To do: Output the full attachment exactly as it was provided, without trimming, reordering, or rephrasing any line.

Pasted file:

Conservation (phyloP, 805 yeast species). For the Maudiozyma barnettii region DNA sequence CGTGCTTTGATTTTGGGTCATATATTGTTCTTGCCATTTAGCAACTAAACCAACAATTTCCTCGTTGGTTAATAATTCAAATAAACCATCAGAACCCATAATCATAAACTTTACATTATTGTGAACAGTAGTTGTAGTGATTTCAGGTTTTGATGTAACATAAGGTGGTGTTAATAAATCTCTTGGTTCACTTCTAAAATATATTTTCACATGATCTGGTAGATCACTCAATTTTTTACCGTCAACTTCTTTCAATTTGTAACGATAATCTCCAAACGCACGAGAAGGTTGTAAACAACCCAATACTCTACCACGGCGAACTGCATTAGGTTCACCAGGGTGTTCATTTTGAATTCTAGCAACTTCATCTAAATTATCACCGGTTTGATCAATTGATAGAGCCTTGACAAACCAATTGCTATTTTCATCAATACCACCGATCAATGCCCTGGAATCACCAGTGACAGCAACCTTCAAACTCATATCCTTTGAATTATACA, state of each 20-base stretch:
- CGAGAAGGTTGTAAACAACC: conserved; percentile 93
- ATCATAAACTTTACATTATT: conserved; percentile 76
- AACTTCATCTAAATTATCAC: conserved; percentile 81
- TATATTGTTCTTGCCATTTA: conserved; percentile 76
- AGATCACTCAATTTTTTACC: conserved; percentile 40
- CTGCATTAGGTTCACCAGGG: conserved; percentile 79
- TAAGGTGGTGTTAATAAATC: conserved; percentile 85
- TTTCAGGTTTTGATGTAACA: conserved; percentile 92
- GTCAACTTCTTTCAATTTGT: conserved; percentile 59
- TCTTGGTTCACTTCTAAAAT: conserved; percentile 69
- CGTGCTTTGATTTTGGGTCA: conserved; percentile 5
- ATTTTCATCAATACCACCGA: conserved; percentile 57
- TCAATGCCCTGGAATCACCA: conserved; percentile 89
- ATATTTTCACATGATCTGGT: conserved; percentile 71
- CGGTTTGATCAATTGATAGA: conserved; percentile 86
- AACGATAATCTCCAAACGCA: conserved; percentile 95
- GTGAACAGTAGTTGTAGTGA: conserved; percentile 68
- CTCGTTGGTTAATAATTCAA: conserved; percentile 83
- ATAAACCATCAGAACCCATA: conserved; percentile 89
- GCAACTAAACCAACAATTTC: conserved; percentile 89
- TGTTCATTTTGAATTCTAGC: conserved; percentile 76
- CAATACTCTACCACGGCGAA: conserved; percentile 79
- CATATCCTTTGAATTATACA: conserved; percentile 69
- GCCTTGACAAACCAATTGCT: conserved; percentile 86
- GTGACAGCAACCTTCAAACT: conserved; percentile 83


Conservation (phyloP, 805 yeast species). For the Maudiozyma barnettii region DNA sequence CGTGCTTTGATTTTGGGTCATATATTGTTCTTGCCATTTAGCAACTAAACCAACAATTTCCTCGTTGGTTAATAATTCAAATAAACCATCAGAACCCATAATCATAAACTTTACATTATTGTGAACAGTAGTTGTAGTGATTTCAGGTTTTGATGTAACATAAGGTGGTGTTAATAAATCTCTTGGTTCACTTCTAAAATATATTTTCACATGATCTGGTAGATCACTCAATTTTTTACCGTCAACTTCTTTCAATTTGTAACGATAATCTCCAAACGCACGAGAAGGTTGTAAACAACCCAATACTCTACCACGGCGAACTGCATTAGGTTCACCAGGGTGTTCATTTTGAATTCTAGCAACTTCATCTAAATTATCACCGGTTTGATCAATTGATAGAGCCTTGACAAACCAATTGCTATTTTCATCAATACCACCGATCAATGCCCTGGAATCACCAGTGACAGCAACCTTCAAACTCATATCCTTTGAATTATACA, state of each 20-base stretch:
- CGAGAAGGTTGTAAACAACC: conserved; percentile 93
- ATCATAAACTTTACATTATT: conserved; percentile 76
- AACTTCATCTAAATTATCAC: conserved; percentile 81
- TATATTGTTCTTGCCATTTA: conserved; percentile 76
- AGATCACTCAATTTTTTACC: conserved; percentile 40
- CTGCATTAGGTTCACCAGGG: conserved; percentile 79
- TAAGGTGGTGTTAATAAATC: conserved; percentile 85
- TTTCAGGTTTTGATGTAACA: conserved; percentile 92
- GTCAACTTCTTTCAATTTGT: conserved; percentile 59
- TCTTGGTTCACTTCTAAAAT: conserved; percentile 69
- CGTGCTTTGATTTTGGGTCA: conserved; percentile 5
- ATTTTCATCAATACCACCGA: conserved; percentile 57
- TCAATGCCCTGGAATCACCA: conserved; percentile 89
- ATATTTTCACATGATCTGGT: conserved; percentile 71
- CGGTTTGATCAATTGATAGA: conserved; percentile 86
- AACGATAATCTCCAAACGCA: conserved; percentile 95
- GTGAACAGTAGTTGTAGTGA: conserved; percentile 68
- CTCGTTGGTTAATAATTCAA: conserved; percentile 83
- ATAAACCATCAGAACCCATA: conserved; percentile 89
- GCAACTAAACCAACAATTTC: conserved; percentile 89
- TGTTCATTTTGAATTCTAGC: conserved; percentile 76
- CAATACTCTACCACGGCGAA: conserved; percentile 79
- CATATCCTTTGAATTATACA: conserved; percentile 69
- GCCTTGACAAACCAATTGCT: conserved; percentile 86
- GTGACAGCAACCTTCAAACT: conserved; percentile 83